The Great Dictator


The Great Dictator

Critics Consensus

Charlie Chaplin demonstrates that his comedic voice is undiminished by dialogue in this rousing satire of tyranny, which may be more distinguished by its uplifting humanism than its gags.



Total Count: 40


Audience Score

User Ratings: 43,617
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Movie Info

"This is the story of the period between two world wars--an interim during which insanity cut loose, liberty took a nose dive, and humanity was kicked around somewhat." With this pithy opening title, Charles Chaplin begins his first all-talking feature film, The Great Dictator. During World War I, a Jewish barber (Chaplin) in the army of Tomania saves the life of high-ranking officer Schultz (Reginald Gardiner). While Schultz survives the conflict unscathed, the barber is stricken with amnesia and bundled off to a hospital. Twenty years pass: Tomania has been taken over by dictator Adenoid Hynkel (Chaplin again) and his stooges Garbitsch (Henry Daniell) and Herring (Billy Gilbert). Hynkel despises all Jews and regularly wreaks havoc on the Tomanian Jewish ghetto, where feisty Hannah (Paulette Goddard) lives. Meanwhile, the little barber escapes from the hospital and instinctively heads back to his cobweb-laden ghetto barber shop. Unaware of Hynkel's policy towards Jews (in fact, he's unaware of Hynkel), the barber gets into a slapstick confrontation with a gang of Aryan storm troopers. He is rescued by his old friend Schultz, now one of Hynkel's most loyal officers. Thanks to Schultz's protection, the ghetto receives a brief respite from Hynkel's persecution. The barber sets up shop again, developing a warm platonic relationship with the lovely Hannah. But things take a sorry turn when Hynkel, angered that a Jewish banker has refused to finance his impending war with Austerlitz, begins bearing down again on the Ghetto. Near the end of the film, when the dictator is expected to make another one of his hate-filled, war-mongering speeches, the barber steps up to the microphones...and Charles Chaplin drops character and becomes "himself," delivering an impassioned plea for peace, tolerance, and humanity. ~ Hal Erickson, Rovi


Charles Chaplin
as Hynkel/Barber
Jack Oakie
as Napaloni
Henry Daniell
as Garbitsch
Maurice Moscovich
as Mr. Jaeckel
Emma Dunn
as Mrs. Jaeckel
Grace Hayle
as Mme. Napaloni
Carter DeHaven Sr.
as Bacterian Ambassador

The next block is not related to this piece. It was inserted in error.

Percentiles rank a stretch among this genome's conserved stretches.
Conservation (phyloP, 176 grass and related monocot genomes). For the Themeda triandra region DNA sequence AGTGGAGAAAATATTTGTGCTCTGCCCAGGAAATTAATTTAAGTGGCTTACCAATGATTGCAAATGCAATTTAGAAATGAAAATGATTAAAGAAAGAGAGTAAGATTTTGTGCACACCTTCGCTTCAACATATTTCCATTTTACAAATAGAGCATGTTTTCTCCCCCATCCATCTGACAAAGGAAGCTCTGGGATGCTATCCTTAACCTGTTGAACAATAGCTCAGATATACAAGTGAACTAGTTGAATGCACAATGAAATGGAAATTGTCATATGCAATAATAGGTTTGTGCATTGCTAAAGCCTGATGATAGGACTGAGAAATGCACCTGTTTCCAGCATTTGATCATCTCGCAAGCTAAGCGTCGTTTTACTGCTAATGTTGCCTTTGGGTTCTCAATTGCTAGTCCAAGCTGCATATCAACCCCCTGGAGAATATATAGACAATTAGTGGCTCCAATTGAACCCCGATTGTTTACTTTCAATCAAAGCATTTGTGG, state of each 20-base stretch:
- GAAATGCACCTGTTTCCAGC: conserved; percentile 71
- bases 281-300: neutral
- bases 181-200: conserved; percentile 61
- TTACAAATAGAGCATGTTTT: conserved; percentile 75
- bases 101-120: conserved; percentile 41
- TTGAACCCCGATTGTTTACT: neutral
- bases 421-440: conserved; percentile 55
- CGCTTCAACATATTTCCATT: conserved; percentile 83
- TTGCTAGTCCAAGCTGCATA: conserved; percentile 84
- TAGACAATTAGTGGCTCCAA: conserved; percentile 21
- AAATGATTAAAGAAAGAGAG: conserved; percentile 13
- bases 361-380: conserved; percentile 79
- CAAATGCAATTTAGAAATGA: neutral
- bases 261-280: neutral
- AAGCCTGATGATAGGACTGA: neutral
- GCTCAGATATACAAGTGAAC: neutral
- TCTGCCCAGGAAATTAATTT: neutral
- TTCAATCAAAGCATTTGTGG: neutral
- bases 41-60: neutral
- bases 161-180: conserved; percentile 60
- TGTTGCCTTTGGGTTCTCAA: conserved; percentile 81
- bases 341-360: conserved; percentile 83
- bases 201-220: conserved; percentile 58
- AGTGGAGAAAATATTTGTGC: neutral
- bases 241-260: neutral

Paul Weigel
as Mr. Agar
Chester Conklin
as Barber's Customer
Hank Mann
as Storm Trooper Stealing Fruit
Esther Michelson
as Jewish Woman
Florence Wright
as Blonde Secretary
Eddie Gribbon
as Tomanian Storm Trooper
Rudolph Anders
as Tomanian Commandant at Osterlich
Eddie Dunn
as Whitewashed Storm Trooper
Nita Pike
as Secretary
Peter George Lynn
as Commander of Storm Troopers
Carter DeHaven
as Bacterian Ambassador
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Critic Reviews for The Great Dictator

All Critics (40) | Top Critics (10) | Fresh (37) | Rotten (3)

  • The first full-blown talkie from the biggest star of the silent era, complete with a message that Chaplin couldn't have sent more loudly or clearly.

    Jun 1, 2011 | Full Review…

    William Goss
    Top Critic
  • Through no fault of Chaplin's, during the two years he was at work on the picture dictators became too sinister for comedy.

    Sep 3, 2010 | Full Review…
    TIME Magazine
    Top Critic
  • Chaplin is at his most profound in suggesting that there is much of the Tramp in the Dictator, and much of the Dictator in the Tramp.

    Sep 3, 2010 | Full Review…
  • Like all major Chaplin works, Dictator was a cheaply, but methodically, made film, a cardboard act of humanist defiance, and, thanks to its purity of purpose, the cheesier the jokes get, the harder they land.

    Dec 23, 2009 | Full Review…
  • It's when he is playing the dictator that the comedian's voice raises the value of the comedy content of the picture to great heights.

    Oct 9, 2008 | Full Review…

    Variety Staff

    Top Critic
  • The representation of Hitler is vaudeville goonery all the way, but minus the acid wit and inventive energy that Groucho Marx managed.

    Feb 9, 2006 | Full Review…
    Time Out
    Top Critic

Audience Reviews for The Great Dictator

  • Apr 30, 2016
    It's a little less great than people are willing to admit (a lot of Chaplin's comedic sensibilities at this time were still entrenched in antics that work better in silent movies) but there's so much to admire here and the parody of Nazi Germany holds up remarkably well.
    Alec B Super Reviewer
  • Oct 02, 2013
    At a moment in time when the horrors of Hitler were not necessarily known to all, Chaplin provides an entertaining educational piece warning of the impending threat out of Germany. It was likely also the first film to highlight the plight of the Jews under Nazi occupation. Chaplin captures the essence of Hitler and provides the rest of the world with a reason to resist.
    John B Super Reviewer
  • Dec 03, 2012
    I've been a Charles Chaplin fan since I was a child, and watching this for the first time solidified my belief that he's the king of slapstick. Bean, Keaton, and The Stooges are all great, but this man is the klutz you can't rely on. The film parodied the WWII dictators, and life in the earlier ghettos. A lot of people seem to prefer one to another, while the scenes had more to follow, the dictator scenes had the laughs. The chair scene was comedy gold, no one can mock Nazis like Chaplin, well Mel brooks, but thats his main gig. The end was so unbelievably beautiful and unimaginably relevant today. That was the greatest speech delivered in a film. Show this film and Duck Soup to the young people of the world, and we will have world peace.
    Daniel D Super Reviewer
  • Apr 29, 2012
    Chaplin's greatest and contains the best speech a politician never made.
    Jon H Super Reviewer

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